MasterCard reported total card growth of 10.8% for fiscal 2015.
The highlights were as follows.
Reports Q4 (Dec) earnings of $0.79 per share, $0.10 better than the Capital IQ Consensus of $0.69; revenues rose 4.4% year/year to $2.52 bln vs the $2.55 bln Capital IQ Consensus. Adjusted for currency, net revenue increased 9%.
•Net revenue growth was driven by the impact of the following: •A 12% increase in gross dollar volume, on a local currency basis, to $1.2 trillion
•An increase in processed transactions of 12%, to 13.0 billion and
•An increase in cross-border volumes of 12%.
•These factors were partially offset by an increase in rebates and incentives, primarily due to new and renewed agreements and increased volumes.
• Worldwide purchase volume during the quarter was up 12% on a local currency basis versus the fourth quarter of 2014, to $883 billion.
•Operating income for the fourth quarter of 2015 increased 9%, or 17% adjusted for currency, versus the year-ago period. The company delivered an operating margin of 44.0%.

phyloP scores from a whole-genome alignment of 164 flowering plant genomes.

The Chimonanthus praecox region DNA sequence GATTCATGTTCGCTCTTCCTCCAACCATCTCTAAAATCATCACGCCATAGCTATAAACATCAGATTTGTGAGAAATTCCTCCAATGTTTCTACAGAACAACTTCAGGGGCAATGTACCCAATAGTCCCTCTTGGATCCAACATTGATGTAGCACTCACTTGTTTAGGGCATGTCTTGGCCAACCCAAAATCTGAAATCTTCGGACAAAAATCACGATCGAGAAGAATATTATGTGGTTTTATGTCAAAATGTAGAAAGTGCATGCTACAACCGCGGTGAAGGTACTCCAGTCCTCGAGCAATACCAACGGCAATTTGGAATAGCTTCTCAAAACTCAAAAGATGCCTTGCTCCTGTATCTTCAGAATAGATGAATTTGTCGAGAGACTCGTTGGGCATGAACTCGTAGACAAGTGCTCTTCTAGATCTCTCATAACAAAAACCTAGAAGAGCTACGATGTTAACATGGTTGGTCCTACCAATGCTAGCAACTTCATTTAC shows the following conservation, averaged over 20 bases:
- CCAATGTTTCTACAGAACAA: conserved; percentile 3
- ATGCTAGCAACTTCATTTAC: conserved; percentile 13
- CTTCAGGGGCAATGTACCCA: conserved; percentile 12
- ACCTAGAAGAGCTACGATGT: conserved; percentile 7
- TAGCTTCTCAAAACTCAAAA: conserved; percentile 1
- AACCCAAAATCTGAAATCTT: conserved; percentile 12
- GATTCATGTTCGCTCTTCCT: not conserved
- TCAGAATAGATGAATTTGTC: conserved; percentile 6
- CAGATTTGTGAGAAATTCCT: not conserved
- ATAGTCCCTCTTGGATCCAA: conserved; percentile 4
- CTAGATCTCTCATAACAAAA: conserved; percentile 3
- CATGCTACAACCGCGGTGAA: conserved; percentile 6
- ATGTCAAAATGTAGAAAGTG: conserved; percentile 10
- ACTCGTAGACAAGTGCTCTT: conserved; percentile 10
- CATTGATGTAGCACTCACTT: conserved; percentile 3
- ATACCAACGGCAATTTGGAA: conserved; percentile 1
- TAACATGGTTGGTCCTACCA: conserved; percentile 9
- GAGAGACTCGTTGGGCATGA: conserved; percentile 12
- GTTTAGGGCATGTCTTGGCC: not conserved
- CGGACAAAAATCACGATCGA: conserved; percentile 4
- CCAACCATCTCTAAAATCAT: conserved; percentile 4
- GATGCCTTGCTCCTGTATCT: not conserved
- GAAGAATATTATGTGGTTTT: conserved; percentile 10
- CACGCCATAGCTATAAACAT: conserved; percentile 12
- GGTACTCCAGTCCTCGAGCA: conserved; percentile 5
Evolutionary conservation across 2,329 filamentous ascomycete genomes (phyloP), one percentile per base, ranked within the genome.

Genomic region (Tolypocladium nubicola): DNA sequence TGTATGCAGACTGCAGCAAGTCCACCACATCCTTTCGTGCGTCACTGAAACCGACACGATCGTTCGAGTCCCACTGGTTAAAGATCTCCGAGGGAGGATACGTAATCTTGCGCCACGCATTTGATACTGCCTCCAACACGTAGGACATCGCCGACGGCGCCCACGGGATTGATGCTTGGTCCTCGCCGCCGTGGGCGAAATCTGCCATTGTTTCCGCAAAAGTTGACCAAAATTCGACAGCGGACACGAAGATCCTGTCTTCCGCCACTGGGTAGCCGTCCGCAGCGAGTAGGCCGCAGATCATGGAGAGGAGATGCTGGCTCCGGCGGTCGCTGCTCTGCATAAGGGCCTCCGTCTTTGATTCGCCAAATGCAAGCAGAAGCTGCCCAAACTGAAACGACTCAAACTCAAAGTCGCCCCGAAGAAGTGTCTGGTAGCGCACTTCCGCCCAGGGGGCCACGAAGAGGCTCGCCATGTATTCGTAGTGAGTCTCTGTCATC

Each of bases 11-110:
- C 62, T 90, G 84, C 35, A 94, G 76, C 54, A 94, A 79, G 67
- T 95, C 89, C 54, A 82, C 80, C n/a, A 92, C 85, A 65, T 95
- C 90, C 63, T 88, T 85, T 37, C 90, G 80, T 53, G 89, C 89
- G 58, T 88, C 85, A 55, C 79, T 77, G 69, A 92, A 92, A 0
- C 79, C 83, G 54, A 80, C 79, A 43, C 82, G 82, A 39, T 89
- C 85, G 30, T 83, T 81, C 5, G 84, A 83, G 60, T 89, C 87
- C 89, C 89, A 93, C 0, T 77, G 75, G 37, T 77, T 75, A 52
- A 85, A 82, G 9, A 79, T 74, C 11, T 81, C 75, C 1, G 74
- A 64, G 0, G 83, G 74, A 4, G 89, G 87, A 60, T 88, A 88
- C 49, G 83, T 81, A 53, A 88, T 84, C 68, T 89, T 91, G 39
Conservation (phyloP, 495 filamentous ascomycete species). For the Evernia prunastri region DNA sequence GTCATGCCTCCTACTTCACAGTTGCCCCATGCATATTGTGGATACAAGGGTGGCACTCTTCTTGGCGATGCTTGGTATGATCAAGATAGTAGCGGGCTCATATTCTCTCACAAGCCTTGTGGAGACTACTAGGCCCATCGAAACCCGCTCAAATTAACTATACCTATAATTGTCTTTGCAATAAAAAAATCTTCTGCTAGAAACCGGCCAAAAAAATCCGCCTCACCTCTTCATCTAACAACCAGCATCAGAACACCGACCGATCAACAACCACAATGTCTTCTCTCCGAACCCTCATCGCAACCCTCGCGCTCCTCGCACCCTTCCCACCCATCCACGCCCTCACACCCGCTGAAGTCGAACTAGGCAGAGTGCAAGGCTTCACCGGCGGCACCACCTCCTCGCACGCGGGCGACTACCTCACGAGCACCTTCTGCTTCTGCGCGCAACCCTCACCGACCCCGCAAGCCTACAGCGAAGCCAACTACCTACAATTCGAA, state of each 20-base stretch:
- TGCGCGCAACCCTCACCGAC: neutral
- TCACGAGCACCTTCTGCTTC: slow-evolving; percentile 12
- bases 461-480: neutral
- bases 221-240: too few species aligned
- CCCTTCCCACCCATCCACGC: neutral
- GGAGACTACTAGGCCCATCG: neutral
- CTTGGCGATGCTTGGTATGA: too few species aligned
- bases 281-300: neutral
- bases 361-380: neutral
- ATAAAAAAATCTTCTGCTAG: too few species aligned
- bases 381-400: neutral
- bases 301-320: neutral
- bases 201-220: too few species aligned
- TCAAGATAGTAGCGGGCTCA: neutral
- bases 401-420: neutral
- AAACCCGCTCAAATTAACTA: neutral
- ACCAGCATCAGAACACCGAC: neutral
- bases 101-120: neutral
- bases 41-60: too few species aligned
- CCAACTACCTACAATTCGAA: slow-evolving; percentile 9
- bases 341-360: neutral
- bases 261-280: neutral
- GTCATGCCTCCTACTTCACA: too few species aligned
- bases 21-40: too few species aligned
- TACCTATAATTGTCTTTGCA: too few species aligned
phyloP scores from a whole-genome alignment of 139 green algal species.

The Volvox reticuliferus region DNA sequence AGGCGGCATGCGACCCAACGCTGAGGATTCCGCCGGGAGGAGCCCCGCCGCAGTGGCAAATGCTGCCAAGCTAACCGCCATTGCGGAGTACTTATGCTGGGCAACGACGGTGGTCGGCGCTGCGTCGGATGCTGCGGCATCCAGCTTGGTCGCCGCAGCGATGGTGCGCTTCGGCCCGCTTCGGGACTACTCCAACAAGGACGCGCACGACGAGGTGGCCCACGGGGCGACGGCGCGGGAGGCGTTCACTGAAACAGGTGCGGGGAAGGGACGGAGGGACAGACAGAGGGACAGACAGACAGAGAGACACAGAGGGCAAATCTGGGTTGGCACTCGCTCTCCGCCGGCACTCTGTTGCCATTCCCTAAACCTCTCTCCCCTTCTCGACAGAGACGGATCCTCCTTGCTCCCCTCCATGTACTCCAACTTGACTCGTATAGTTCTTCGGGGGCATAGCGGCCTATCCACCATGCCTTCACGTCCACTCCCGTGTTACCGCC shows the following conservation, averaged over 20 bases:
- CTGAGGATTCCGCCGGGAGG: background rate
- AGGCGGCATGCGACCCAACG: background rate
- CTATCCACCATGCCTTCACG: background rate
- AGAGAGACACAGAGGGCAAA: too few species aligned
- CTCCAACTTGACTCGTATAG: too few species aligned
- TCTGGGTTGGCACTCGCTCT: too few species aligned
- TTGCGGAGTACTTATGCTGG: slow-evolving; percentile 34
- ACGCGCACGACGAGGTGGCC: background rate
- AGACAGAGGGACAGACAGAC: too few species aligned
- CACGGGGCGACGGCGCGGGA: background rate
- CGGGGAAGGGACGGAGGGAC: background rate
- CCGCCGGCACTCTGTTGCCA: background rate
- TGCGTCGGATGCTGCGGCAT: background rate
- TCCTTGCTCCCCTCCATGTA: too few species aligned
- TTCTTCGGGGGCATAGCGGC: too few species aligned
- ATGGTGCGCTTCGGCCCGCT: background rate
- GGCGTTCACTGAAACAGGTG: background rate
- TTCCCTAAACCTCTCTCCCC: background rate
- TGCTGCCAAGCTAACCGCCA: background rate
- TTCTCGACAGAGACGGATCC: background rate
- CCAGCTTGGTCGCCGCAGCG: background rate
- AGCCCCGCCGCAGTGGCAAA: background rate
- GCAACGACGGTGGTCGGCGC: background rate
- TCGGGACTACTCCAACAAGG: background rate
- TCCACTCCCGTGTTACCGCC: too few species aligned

A point that certainly deserved to be prominently mentioned in the call; MasterCard issued 153 million new credit cards in the last fiscal year. That number of issuances is more than 2X the number of new cards added by Visa for that same period. MasterCard’s issuance rate was almost exclusively in credit cards; their lower margin debt card business actually declined in size moderately. American Express, by way of comparison, reports a TOTAL of just 112 million total cards throughout its system.
Mull that point over; MasterCard added, in just one year, almost 136% MORE new cards than Amex, a long held Buffett favorite, has in its entirety.
Such a growth rate in issuances, which are almost exclusively in the higher margin credit cards, all else being equal, seems to suggest that Mastercard has the potential for positive earnings surprises in the coming fiscal year. Much of this should be back-ended to the second half of 2016.
Visa reported total card growth of 5.1% for the trailing four fiscal quarters. In contrast with MasterCard, the reported growth rate was primarily in debit cards.